I have what doctors affectionately refer to as “persistent idealizations of suicide” too. I suppose that’s just the DVM for it, so they can bill my insurance. Anyway, I was seriously checking out bridge abutments along my drive to work, and looking for ones that were installed badly so if I hit them just right their safety devices would fail, and by end would be over before I realized what happened, and my family would get my insurance.
And then a friend successfully committed suicide. He jumped off of the Lake Street Bridge of Death in Minneapolis, into the Mississippi river. 70 feet to the river. Guaranteed death.
But the river was low, so instead of pancaking into the water and drowning he smashed into a bank of mud and sand that was just an inch or less beneath the dark surface of the water. The corner says that he died of hypothermia. He froze to death. His internal injuries were not enough to kill him but he had broken both legs and a hip so he couldn’t move. He probably laid in that mud for three or four hours waiting to die.
And another was in a car accident that was basically the way I’d planned to do myself in - smashed into a power pole along the freeway, rebound into a semi, ended up across the barrier in incoming traffic with the front of her car missing, still belted into her seat, her legs and thighs being dragged across the pavement with the car on top of her.
She lived. Made a bunch of newspapers and became a kind of spokesperson for seat belts.
That made me wonder about all the ‘certain deaths’ I had planned. They seemed less certain, and more like the thing that would land me in a hospital or a wheel chair, or consign me to just dying in the cold over the course of hours.
So I started just sitting in the snow naked until I didn’t care any more. In Japan that’s ok - it’s called “Shugendo”. There’s actually a cult for that kind of thing. Sitting under waterfalls until someone else has to help you get up, hanging over the edge of a cliff holding onto a chain until you can’t get yourself back up, sitting on a rock on the side of a mountain waiting to die.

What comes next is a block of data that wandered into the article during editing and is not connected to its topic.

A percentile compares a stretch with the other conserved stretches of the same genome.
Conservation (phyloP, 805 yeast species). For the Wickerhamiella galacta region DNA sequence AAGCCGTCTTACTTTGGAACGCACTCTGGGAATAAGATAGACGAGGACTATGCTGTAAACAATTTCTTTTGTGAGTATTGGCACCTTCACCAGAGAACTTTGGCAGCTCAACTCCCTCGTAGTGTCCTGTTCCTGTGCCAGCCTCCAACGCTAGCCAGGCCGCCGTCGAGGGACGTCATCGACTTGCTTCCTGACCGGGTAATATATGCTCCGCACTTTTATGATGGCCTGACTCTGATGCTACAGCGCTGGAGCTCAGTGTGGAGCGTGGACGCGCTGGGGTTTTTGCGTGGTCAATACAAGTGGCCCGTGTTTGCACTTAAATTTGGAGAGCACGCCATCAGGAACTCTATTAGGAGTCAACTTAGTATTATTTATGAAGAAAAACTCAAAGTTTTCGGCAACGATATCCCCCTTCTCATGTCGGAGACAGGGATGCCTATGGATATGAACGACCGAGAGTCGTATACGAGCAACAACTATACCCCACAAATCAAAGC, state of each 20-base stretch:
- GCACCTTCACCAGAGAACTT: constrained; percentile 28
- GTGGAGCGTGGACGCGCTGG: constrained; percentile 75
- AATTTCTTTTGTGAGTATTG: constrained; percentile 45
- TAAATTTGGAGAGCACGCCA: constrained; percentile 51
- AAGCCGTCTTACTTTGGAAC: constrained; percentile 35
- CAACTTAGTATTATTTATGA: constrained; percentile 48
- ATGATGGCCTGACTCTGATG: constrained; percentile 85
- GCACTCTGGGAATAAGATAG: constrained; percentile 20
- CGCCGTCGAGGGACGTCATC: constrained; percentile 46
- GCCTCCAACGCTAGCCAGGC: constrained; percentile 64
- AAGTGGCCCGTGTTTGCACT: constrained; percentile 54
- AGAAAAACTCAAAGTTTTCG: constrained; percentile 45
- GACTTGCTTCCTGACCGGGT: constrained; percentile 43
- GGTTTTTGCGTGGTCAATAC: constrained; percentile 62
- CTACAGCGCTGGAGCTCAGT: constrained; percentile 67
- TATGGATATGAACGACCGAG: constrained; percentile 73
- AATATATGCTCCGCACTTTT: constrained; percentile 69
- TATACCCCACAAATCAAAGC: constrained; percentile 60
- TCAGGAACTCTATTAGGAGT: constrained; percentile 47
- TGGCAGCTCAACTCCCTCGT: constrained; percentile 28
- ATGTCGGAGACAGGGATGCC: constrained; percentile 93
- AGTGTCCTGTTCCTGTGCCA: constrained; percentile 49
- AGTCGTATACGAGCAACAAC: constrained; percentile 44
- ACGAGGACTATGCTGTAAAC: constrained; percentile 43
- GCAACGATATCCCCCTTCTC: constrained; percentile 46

That’s a thing you can do. It feels like dying, but isn’t dying, and then when you get up (or someone helps you get up) you don’t mind whatever it was that was the problem before.
Like Dr. Drew used to say about people who’d survived jumping off the Golden Gate Bridge, “The second they let go of the bridge, they realized that all the problems in their life could be fixed. Everything had a simple solution, or wasn’t something that they even really cared about. Except for that ‘letting go of the bridge’ thing. That they couldn’t fix.”
So the last few seconds of their life were spent thinking about how simple their problems really were.
Makes me think that the human brain is somehow intentionally designed to fuck with us. It’s a joke, but it’s not funny.
Sometimes people say “it gets better”. I don’t know if that’s true - but, for me at least - it stops being a problem. Like, it just becomes the background noise. I realized that most times trying to kill yourself just makes you more of a burden on others, or is a distraction from the sometimes remarkably simple solutions you just can’t see.
Because if you’re ready to let go of it all, you’re powerful. You can let go of relationships, say goodbye to toxic people, move to a different city, change your name … become someone else.
Your brain comes with, so that doesn’t really mean things will be ‘fixed’. But if nothing matters, then anything is possible.
And, if you are eventually able to see all that noise in your head as background noise, other things can get louder. Like seeing a flower, or drawing a pony, or talking with one friend, or playing a game that really hooks me, or hearing someone tell me how great their day was.
Or, helping artists on places like here or in my day job.
I still have persistent idealizations of suicide. That’s just how my brain is wired. I can’t change that - it can’t be ‘fixed’ because that’s how my brain wired itself as a result of the shit that happened when I was growing up.
But it’s just background noise now. It really only joins the party when I am choosing new music to listen to.
Odds are the pain won’t end. That’s just where you are now. It’s what you have. It’s like losing a leg or being born without an eye - it’s where you are.
But you can still climb mountains and paint.
I hope that you find a way to change the volume of the suicide stuff. Or find something louder.
And, like I said, I am glad you’re still in the world.
You’re the only one of you we have.